Forty years ago, the ARP Odyssey and Minimoog Model D were the Les Paul and Stratocaster of monophonic synthesizers. The Minimoog may be better known today, but the Odyssey always had some hefty advantages. Although the original Model D had one more oscillator and seven more notes on the keyboard, the Odyssey featured oscillator sync, pulse-width modulation, ring modulation, sample & hold, a dedicated LFO, and more stable tuning. Those additional features made it more sonically versatile, with a range of timbres and gorgeous tone that was irresistible to many musicians back in the day.
I like to say I cut my teeth on the Odyssey, because it was the synth that occupied me most when I was just starting out. When Korg resurrected it a couple years ago, I was less than enthusiastic about the new model’s narrow keys. I wanted a module I could use with my existing MIDI keyboards, and now my wish has been granted.
The ARP Odyssey Module combines some of the best features of all three major revisions of the original—distinguishable by the colors of their front panels—in a tabletop model that is too wide to rackmount. It’s almost identical to the original, minus the keyboard. The module is entirely analog, with no digital capabilities other than MIDI over USB and DIN ports. You can choose from two models: a white one that looks like the first Odyssey and a black one that looks like the final revision.
But wait, there’s more! Apple iPad and iPhone owners can join in the fun, too, with ARP Odyssei, an iOS app that accurately emulates the updated classic. It has almost all the hardware’s features and adds an arpeggiator and seven types of effects. Best of all, it can store and recall patch programs. Because the module and the app have so much in common, most of this review pertains to both, and I’ll touch on differences when appropriate.
I’ve always appreciated the clarity of the Odyssey’s layout. Instead of knobs, all continuously variable controls are well-labeled slide potentiometers that feel substantial and smooth. Twenty-three 2-position slide switches toggle between functions that determine modulation routing, select pink or white noise, and so on, with a 3-position slide switch for filter type and a 3-position lever that transposes tuning two octaves up and down.
The back panel has monophonic outputs on 1/4-inch and XLR jacks, a 1/4-inch input for processing external audio, a 1/4-inch headphone jack with its own level knob, a MIDI In jack, and a USB connection. Also in back are 3.5mm ins and outs for control voltage, gates, and triggers, which means the Odyssey can interface with your modular rig. Additional jacks connect an expression pedal for volume and a footswitch for portamento. Unlike the original, the power supply is a wall wart.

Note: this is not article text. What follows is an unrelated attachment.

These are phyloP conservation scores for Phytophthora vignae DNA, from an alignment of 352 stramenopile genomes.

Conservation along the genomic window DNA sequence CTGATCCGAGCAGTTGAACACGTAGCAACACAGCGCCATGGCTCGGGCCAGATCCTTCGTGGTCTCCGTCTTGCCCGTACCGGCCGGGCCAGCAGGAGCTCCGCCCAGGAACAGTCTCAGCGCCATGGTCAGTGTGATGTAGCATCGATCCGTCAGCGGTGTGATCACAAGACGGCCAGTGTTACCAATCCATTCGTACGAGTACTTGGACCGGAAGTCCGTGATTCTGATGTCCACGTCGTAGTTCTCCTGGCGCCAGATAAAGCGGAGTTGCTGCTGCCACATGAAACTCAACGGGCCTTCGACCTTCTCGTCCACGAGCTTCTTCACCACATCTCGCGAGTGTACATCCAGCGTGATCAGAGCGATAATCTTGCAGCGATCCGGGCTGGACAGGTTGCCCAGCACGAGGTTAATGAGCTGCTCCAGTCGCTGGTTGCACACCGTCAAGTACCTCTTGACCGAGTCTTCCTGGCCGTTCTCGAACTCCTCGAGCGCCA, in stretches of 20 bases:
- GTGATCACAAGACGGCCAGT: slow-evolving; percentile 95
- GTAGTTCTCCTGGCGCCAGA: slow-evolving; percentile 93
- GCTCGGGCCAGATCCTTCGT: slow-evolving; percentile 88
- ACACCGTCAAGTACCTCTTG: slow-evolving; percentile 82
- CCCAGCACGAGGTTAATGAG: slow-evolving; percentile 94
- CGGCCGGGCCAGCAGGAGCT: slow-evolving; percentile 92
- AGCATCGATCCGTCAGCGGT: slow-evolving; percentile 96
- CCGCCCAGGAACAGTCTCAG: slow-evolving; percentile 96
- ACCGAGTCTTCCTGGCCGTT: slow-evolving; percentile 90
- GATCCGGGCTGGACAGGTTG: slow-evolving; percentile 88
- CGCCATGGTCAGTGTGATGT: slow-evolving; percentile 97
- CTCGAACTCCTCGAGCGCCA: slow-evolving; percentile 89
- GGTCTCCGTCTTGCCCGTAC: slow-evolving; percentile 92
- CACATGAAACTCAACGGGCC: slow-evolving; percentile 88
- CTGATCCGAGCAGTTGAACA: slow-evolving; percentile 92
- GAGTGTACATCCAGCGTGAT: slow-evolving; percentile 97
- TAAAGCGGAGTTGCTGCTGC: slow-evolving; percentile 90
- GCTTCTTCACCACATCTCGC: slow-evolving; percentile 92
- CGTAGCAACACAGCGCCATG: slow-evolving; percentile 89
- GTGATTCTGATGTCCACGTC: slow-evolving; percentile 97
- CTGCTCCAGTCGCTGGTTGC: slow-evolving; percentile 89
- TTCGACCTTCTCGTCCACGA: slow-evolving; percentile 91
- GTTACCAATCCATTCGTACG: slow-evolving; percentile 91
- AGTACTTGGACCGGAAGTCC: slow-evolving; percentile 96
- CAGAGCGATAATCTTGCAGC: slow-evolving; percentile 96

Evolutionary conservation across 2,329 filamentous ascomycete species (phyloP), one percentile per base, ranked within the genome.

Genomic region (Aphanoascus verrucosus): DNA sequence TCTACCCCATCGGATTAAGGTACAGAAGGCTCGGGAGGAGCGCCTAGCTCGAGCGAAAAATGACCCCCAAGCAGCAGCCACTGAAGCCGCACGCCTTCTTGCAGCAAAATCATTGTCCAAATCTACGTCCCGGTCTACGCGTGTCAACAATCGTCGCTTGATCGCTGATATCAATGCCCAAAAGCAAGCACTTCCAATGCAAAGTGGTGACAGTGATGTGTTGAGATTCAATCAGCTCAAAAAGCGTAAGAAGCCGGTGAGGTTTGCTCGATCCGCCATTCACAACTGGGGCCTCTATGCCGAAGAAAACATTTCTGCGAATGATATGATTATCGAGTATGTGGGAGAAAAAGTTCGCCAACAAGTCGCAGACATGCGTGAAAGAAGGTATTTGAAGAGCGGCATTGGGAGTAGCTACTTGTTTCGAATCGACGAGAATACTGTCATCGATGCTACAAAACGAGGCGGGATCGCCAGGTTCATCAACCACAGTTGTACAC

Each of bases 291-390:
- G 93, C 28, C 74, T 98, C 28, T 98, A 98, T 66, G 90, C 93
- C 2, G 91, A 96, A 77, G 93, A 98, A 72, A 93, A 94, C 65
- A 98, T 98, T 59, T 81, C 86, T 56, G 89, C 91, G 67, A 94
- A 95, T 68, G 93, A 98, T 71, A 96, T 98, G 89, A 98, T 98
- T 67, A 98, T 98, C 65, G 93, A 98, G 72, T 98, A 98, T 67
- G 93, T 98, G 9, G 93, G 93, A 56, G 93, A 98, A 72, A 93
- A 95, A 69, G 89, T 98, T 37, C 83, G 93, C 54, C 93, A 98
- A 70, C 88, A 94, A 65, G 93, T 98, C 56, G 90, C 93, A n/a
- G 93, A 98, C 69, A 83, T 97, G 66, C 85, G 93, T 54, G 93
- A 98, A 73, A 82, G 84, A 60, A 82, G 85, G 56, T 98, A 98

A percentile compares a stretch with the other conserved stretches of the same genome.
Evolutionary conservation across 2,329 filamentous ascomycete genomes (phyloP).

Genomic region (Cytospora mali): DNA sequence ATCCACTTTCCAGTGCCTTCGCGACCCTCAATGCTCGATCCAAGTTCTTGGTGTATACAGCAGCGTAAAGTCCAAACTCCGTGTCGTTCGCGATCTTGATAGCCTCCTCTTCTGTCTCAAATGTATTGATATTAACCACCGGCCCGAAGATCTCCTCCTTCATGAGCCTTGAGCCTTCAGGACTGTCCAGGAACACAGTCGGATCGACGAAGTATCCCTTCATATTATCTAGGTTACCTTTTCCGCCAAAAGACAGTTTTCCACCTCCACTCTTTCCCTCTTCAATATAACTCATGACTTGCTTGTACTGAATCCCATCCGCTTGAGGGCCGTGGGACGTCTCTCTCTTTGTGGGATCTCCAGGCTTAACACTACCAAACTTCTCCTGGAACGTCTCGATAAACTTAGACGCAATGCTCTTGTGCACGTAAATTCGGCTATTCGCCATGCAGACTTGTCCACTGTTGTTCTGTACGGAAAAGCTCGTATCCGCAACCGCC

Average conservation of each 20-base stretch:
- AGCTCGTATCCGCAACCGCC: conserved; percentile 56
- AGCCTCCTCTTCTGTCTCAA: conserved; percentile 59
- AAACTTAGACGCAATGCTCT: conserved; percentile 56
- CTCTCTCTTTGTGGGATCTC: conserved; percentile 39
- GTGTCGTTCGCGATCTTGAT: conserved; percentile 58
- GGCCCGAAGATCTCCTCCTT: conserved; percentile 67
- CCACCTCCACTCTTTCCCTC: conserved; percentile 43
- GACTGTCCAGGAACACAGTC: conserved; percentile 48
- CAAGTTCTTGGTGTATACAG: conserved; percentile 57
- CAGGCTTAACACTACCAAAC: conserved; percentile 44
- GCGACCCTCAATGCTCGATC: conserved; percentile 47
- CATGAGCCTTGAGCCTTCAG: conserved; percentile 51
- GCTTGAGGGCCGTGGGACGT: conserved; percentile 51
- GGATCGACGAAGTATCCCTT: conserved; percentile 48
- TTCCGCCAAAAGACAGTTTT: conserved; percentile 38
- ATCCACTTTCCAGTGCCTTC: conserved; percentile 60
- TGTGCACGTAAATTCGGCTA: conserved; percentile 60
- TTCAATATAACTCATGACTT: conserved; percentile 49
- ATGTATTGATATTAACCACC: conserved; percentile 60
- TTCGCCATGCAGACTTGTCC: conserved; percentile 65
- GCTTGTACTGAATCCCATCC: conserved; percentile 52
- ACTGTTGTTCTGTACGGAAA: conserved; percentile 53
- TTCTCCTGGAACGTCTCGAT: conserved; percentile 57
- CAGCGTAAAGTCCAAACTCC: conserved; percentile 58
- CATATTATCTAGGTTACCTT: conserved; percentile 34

First-generation Odysseys have no dedicated vibrato control and a potentiometer knob for pitch bend. The module has a trio of stiff rubber pressure pads called the Proportional Pitch Control (PPC), first introduced in the second revision. They require substantial pressure to engage and don’t transmit MIDI. The left pad bends pitch down, the right pad bends pitch up, and the middle pad introduces vibrato. Their ranges are not adjustable, and controlling pitch accurately is virtually impossible beyond a few semitones, but the vibrato pad works well.
The Odyssey Module has two voltage-controlled oscillators (VCOs) that generate sawtooth and variable-width pulse waves. The instrument is duophonic, so that pressing two keys plays the VCOs at different pitches—especially effective with oscillator sync and ring modulation. You can switch VCO 1 out of audio range to use as a modulation source for sample & hold. Modulate the frequency of either VCO with the LFO, ADSR, or sample & hold, and modulate pulse width with the LFO or ADSR. (Modulating a synced oscillator with an envelope is a classic sound Odyssey players made famous.) The LFO generates sine or square waves up to 20 Hz. You can route either envelope generator, ADSR or AR, to the filter or amplifier and trigger either envelope with the keyboard or LFO.
Over the course of the Odyssey’s original nine-year run (1972 to 1981), ARP changed the design of its voltage-controlled lowpass filter at least three times. The Odyssey Module lets you switch between filter responses reproducing the three revisions. The VCF can self-oscillate, and a switch engages overdrive. A separate, non-resonant highpass filter has a slider to manually change its frequency, but no modulation inputs.
The sample & hold (S/H) mixer combines signals from the oscillators and noise generator and routes the combined signal to the S/H circuit. Once every LFO cycle or whenever you press a key (depending on the setting), S/H takes a snapshot of an instantaneous voltage from that signal and holds it until the next cycle or key press. The Odyssey uses that voltage to modulate the VCF or either VCO. In the final stage, the Odyssey routes audio signals to a mixer that lets you balance the inputs, select oscillator waveforms, and choose noise or ring modulation.